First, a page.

The best we can do is to build on specific proven elements and discover a novel and interesting idea. But I’d venture to say that it would rarely—if ever—result in something completely new.
To the uninitiated, this process might look like stealing. To those in the know, it’s simply being inspired, like generations of writers, designers and artists before you.
Step 5: Work with what you’ve got
The only difference between you and an artist is training and, to a lesser degree, raw talent.
I stress the training aspect because artists are trained to look at things differently. When they look at other works of art, they mentally turn them upside down, see them as negatives of a positive image, or scramble the elements in the artwork to see if something unique comes to mind.
This may be a skill that you don’t currently possess. But like any skill, it simply takes time and effort to grow into it. Your ability to see something novel inside another creative expression will increase over time. But for now, you’ve got to work with what you’ve got.
Here’s where other people can help.
Perhaps you should try visiting trade shows outside your own field with a colleague. It’s almost a given that the two of you will look at things differently. When you compare notes, you might find that the results of your combined thinking may be greater than the sum of its parts.
Step 6: Apply what you’ve learned
Now’s the time to take all the mental work you’ve done and apply it to your exhibiting efforts. In short, it’s where the things you’ve “stolen” transform into your own ideas.
It could be something as simple as adding the design of a kiosk or the unique shape of some hanging signs, to the overall theme of your exhibit.
Even the way another exhibitor did something that failed, in your mind, can spark an idea of how to do it better. These ideas you’ve appropriated from other industries can now be expressed through your own creative filters to support telling your company’s trade show story.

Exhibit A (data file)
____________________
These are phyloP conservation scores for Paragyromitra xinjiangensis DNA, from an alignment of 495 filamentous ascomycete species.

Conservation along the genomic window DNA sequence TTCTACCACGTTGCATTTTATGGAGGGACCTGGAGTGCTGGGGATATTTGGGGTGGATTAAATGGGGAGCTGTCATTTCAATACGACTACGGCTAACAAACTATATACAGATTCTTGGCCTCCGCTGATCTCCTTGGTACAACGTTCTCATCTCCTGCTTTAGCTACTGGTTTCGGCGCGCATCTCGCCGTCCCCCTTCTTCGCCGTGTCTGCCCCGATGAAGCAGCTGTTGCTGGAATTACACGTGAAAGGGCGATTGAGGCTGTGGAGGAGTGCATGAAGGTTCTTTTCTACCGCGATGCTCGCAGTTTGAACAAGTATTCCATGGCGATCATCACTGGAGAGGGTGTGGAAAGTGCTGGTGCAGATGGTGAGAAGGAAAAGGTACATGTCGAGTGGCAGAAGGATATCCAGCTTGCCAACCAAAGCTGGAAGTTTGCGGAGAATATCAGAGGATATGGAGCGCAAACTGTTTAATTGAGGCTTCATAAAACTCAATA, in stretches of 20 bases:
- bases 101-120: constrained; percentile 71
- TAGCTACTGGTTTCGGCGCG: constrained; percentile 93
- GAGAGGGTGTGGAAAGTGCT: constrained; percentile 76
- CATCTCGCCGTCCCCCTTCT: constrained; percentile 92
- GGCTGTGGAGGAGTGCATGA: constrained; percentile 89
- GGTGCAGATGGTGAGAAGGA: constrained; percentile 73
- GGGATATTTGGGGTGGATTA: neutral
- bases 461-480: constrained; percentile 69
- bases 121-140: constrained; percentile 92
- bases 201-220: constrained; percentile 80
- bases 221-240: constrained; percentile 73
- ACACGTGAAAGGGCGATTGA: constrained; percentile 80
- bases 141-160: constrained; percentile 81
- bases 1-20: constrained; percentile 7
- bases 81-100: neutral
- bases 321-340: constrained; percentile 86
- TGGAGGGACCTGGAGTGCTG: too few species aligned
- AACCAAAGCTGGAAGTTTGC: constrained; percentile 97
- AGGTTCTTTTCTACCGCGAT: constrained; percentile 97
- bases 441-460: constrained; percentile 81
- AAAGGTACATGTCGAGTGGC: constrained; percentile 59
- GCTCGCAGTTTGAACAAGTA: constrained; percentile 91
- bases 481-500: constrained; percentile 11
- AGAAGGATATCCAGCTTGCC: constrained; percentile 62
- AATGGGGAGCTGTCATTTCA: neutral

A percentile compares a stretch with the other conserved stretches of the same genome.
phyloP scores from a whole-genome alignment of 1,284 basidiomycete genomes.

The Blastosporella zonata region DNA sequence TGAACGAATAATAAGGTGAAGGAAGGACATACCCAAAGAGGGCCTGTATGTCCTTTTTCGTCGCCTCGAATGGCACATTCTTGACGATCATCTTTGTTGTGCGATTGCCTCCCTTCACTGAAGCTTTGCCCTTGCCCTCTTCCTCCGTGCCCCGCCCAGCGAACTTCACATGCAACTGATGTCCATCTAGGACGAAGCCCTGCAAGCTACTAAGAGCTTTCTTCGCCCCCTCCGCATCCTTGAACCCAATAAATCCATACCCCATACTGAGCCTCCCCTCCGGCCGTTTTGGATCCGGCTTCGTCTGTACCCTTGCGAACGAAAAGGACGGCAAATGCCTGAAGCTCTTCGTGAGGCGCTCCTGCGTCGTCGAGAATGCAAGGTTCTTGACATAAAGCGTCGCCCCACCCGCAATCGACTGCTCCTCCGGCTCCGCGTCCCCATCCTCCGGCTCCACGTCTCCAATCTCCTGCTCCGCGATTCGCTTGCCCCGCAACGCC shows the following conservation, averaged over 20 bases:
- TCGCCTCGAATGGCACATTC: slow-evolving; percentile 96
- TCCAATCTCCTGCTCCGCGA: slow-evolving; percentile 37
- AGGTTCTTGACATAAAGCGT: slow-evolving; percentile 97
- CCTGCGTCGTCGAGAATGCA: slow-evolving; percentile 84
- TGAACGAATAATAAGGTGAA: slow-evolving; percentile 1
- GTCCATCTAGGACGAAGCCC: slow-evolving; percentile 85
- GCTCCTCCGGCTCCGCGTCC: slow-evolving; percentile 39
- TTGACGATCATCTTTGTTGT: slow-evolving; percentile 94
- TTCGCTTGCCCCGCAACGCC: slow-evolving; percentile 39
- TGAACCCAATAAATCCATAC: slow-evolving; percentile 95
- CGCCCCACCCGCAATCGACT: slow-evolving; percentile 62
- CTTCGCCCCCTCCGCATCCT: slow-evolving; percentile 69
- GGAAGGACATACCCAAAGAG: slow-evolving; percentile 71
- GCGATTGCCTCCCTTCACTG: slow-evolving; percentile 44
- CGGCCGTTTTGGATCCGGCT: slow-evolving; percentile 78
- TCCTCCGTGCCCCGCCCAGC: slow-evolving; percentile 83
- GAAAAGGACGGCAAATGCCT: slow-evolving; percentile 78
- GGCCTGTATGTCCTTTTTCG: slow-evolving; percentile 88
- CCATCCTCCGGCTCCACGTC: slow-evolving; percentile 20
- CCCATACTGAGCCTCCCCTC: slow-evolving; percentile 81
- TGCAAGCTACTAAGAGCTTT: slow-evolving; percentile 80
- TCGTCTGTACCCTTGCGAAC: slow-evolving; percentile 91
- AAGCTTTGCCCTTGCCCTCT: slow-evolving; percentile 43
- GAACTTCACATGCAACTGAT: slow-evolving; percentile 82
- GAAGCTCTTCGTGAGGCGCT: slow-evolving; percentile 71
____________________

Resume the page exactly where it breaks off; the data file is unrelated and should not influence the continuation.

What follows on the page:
Once you and your colleague(s) have gone through all your notes from the show, it’s time to sit down with your stand designer and talk about what you’re planning.
Apply what you’ve learned to all the other areas of your display.
The design of a lead recording card, the look of the booth staff’s clothing, the graphics that communicated something in a unique way.
All of these things can be inspired by what you’ve seen in another industry setting. Doing so will help you create the best trade show displays possible.
So that’s how you can “steal” or should I say “borrow” from other sources without any fear of being called a copycat.
For “originality”: Get out of the rut
I encourage you to get out of the rut of constantly rehashing the same old trade show marketing ideas you see in your own industry, and reach out for some new creative juice. I’m certain that if you do, you’ll be more than pleased with the results.
So, get pencilling-in some shows to visit. Events that you’ve never been to before. Maybe even a consumer show or two. Take pictures, make notes and “borrow” some great ideas.
About the Author
Charles Dugan is the President and Owner of American Image Displays, designers and distributors of premier trade show equipment. The company’s offers a wide variety of exhibits and products including trade show backdrops, digital displays, shipping cases, and booth rentals. He is also a contributor to Entrepreneur.com and a trade show marketing consultant.
Prior to running his own company, Charles served in the US Navy for 8 years as an electronic technician. When he returned from his service he decided to pursue a career in business. Charles went on to earn his MBA and has been involved in entrepreneurship ever since.